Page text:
Upper Hurst Farm At Hulme End, Near Hartington

One of the best Peak District camping sites for gorgeous scenery is the family-run Upper Hurst Farm. Surrounded by hills, its pitches offer 360-degree panoramic views of the surrounding countryside, and the camp itself is run with the environment very much in mind.

Children will love seeing the resident alpacas, peacocks, Shetland ponies, owls, and free-range chickens, with their eggs available to purchase and enjoy for breakfast! There are 25 ‘super’ pitches and 15 camping pitches, plus a toilet/shower block with underfloor heating, a wet room, kitchen facilities and laundry facilities. There is also a large, mown field for children to play in.

Hayfield Camping Club Site

Close to the village of Hayfield and at the foot of the Dark Peak area, this family-friendly campsite is ideal for walking and hiking.

Whether you’re looking for a sedate stroll or a more challenging ascent up the Kinder Massif you’ll find a walk to suit you, along with towns and villages like Bakewell and Castleton to explore. There are some very good family attractions nearby, including Go Ape! at Buxton Country Park and Freshfields Donkey Sanctuary.

And if you visit in September, you can even get to see sheepdog trials at the Hayfield Show! The camp has laundry facilities, an outdoor play area for children, toilets, showers, chemical disposal facilities, a washroom, and a small shop. There is also parking available next to each pitch. 

Peak Pods At Bakewell

If tent camping isn’t really your thing, then why not consider glamping in a pod? This year-round site has a fabulous location beside the quaint little village of Alport on the banks of the River Lathkill.

Each larch wood pod has a double bed, en suite shower room and toilet, and a well-equipped kitchen. But you can still get the feel of a more traditional camping experience, with firewood available from the owners to enable you to build your own campfire.

A strip of woodland beside the camp makes a great play area for children, and each pod has a barbecue and outdoor furniture to enable you to relax and enjoy your surroundings.

There is even gas central heating to keep you toasty should you choose to visit during winter!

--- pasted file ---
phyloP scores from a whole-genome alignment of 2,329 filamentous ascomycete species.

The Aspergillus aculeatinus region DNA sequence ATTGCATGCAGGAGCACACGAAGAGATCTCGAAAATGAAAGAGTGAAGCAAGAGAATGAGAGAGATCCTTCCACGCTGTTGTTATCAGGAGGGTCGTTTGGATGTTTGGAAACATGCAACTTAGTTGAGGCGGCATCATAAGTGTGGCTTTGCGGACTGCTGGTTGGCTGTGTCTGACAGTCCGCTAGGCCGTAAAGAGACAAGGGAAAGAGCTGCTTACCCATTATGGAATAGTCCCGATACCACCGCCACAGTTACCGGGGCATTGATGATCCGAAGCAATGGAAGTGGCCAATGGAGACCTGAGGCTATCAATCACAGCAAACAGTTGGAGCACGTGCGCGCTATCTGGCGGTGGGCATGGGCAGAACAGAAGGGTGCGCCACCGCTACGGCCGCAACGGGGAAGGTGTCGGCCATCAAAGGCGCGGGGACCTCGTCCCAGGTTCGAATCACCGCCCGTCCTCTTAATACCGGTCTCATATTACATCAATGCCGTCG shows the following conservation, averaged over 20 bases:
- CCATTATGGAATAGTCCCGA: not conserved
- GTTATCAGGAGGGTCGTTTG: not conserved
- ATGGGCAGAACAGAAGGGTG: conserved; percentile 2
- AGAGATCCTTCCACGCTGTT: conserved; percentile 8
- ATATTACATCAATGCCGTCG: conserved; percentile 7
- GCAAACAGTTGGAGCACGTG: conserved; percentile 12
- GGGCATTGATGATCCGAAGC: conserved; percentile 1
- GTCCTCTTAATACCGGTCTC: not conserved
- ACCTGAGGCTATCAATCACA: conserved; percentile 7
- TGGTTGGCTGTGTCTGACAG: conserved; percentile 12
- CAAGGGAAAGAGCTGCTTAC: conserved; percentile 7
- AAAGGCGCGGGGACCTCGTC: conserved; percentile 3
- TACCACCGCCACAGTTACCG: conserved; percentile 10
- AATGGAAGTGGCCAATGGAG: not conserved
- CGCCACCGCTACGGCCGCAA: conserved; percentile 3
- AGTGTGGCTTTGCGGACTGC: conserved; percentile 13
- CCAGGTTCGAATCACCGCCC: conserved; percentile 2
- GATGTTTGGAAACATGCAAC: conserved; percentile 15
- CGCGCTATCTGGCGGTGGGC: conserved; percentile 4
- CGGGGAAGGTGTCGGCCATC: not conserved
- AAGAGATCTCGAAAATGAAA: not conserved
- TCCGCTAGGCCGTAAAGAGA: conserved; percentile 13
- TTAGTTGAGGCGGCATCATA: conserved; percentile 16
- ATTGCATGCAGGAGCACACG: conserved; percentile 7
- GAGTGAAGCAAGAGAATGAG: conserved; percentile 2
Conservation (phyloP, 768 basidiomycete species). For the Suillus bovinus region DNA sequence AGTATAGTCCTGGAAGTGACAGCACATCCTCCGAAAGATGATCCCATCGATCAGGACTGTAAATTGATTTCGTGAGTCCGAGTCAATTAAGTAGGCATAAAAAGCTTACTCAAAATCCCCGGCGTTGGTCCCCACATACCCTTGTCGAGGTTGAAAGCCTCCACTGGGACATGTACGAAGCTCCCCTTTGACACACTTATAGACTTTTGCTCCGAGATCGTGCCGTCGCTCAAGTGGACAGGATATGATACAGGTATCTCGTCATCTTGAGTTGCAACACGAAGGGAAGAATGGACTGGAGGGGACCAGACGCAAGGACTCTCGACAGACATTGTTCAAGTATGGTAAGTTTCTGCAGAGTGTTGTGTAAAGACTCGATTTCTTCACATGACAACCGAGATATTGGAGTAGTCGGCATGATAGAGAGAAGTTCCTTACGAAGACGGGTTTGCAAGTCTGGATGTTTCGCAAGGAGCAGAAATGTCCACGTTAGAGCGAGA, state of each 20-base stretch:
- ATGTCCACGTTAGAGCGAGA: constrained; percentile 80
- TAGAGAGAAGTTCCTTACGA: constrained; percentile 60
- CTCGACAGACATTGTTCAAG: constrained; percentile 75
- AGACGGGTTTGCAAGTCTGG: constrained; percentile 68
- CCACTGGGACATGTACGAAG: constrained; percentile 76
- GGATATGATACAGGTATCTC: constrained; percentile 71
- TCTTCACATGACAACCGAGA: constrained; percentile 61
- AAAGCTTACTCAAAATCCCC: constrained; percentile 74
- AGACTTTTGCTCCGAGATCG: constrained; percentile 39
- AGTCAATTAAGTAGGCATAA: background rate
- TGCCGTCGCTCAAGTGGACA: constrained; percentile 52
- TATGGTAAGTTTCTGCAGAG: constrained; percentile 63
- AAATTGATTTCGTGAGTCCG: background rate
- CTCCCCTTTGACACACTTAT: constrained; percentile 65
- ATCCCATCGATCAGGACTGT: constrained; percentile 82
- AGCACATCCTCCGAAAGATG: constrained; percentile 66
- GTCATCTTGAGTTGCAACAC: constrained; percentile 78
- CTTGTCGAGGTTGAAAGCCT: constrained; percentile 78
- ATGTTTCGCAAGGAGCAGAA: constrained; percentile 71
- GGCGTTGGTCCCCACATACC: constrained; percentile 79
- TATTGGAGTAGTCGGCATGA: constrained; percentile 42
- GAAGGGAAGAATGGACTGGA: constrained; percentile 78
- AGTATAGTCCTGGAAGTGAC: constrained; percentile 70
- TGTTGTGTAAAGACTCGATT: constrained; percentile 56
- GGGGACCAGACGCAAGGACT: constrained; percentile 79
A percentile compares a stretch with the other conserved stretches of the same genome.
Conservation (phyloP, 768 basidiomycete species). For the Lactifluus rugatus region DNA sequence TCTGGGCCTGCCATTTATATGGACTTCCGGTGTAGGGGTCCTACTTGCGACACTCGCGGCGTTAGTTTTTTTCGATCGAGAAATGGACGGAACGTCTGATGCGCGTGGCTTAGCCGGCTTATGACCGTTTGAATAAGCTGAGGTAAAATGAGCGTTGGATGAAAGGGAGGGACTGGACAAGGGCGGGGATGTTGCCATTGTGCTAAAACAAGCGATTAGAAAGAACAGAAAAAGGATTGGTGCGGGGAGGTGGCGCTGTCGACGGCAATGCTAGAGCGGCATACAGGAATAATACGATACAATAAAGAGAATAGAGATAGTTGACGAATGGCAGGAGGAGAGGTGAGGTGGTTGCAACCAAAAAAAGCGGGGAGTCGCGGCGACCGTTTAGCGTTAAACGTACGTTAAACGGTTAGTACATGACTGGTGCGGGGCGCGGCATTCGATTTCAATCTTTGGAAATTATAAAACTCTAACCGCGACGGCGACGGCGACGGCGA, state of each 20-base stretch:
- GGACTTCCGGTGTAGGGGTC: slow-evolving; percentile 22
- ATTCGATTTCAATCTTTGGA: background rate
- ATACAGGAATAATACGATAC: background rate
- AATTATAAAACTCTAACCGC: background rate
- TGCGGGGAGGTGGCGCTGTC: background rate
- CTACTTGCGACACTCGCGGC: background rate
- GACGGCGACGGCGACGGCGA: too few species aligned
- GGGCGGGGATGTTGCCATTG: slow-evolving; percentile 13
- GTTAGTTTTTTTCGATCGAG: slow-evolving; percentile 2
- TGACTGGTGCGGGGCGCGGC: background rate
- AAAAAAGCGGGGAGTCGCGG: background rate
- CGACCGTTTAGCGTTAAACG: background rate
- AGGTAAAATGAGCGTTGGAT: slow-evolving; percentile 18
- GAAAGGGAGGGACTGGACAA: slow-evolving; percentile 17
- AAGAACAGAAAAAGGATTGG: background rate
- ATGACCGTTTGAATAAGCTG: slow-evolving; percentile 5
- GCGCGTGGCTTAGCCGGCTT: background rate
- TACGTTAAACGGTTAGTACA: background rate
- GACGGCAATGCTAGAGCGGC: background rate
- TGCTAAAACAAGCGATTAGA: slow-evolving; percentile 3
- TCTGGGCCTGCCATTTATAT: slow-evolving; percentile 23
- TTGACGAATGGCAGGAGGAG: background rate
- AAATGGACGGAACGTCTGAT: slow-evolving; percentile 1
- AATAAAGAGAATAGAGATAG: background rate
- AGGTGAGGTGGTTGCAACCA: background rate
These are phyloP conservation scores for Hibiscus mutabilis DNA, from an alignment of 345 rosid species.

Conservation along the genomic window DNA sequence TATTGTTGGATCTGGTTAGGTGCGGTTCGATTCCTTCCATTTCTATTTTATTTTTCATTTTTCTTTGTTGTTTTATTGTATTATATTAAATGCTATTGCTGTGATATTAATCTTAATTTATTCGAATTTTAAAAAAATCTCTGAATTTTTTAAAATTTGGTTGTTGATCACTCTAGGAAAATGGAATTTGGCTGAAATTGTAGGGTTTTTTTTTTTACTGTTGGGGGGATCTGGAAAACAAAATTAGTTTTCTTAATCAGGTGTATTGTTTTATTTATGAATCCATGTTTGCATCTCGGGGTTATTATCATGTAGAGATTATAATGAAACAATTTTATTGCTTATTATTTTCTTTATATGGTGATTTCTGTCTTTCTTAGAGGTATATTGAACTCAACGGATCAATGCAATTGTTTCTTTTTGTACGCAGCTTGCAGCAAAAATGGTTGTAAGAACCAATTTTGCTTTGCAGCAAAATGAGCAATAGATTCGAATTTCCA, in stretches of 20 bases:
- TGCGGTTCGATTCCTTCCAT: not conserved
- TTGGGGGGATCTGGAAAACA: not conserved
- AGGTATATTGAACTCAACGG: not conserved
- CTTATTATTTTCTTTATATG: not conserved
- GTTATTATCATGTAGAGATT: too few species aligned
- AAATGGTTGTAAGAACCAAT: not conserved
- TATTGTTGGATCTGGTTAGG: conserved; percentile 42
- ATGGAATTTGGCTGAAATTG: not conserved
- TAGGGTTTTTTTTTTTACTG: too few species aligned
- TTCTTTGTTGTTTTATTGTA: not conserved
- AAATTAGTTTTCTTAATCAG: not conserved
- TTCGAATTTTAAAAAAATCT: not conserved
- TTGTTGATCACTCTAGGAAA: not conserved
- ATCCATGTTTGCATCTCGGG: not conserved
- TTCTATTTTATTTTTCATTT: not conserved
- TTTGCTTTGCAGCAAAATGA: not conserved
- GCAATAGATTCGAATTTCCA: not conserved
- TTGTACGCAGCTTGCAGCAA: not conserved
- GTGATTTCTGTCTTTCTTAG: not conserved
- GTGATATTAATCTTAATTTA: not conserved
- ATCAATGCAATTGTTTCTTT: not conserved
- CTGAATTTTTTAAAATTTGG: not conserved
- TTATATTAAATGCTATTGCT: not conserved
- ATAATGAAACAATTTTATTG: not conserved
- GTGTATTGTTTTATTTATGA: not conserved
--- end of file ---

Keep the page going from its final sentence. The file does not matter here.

Wild Camping In The Peak District

The purpose of wild camping is to truly get away from it all – and that includes getting away from busy caravan parks and campsites!

Instead, your aim is to find a spot in the wilderness far from other people where you can get back to basics and experience the peace and tranquility of the natural environment.

The problem, however, is that wild camping on the privately-owned National Park land of the Peak District is actually illegal. The law states that – in order to wild camp on privately owned land – you need to have the owner’s permission. Without it, you are technically trespassing.

That being said, many people do wild camp there without issue and it tends to be pretty well tolerated. But if you happen to pick a spot where there is some form of residence nearby, then it is advisable to go and ask for permission to stay.

And remember that if you choose to wild camp without having sought permission first, you will need to be prepared to move on if asked to do so.

Peak district camping night

What Are The Rules Of Wild Camping

There are some very definite dos and don’ts when it comes to wild or free camping in the Peak District. 

The most important is that you absolutely must NOT have an open fire. The ground in the region is peat and peat moss when dry is incredibly flammable. This has led to many fires in the area, some of which have caused extensive damage to the local wildlife and vegetation.

Use a camping stove or a portable barbecue rather than an open fire to prepare your camping meals, and even then you will need to make sure you protect the grass so you don’t scorch it.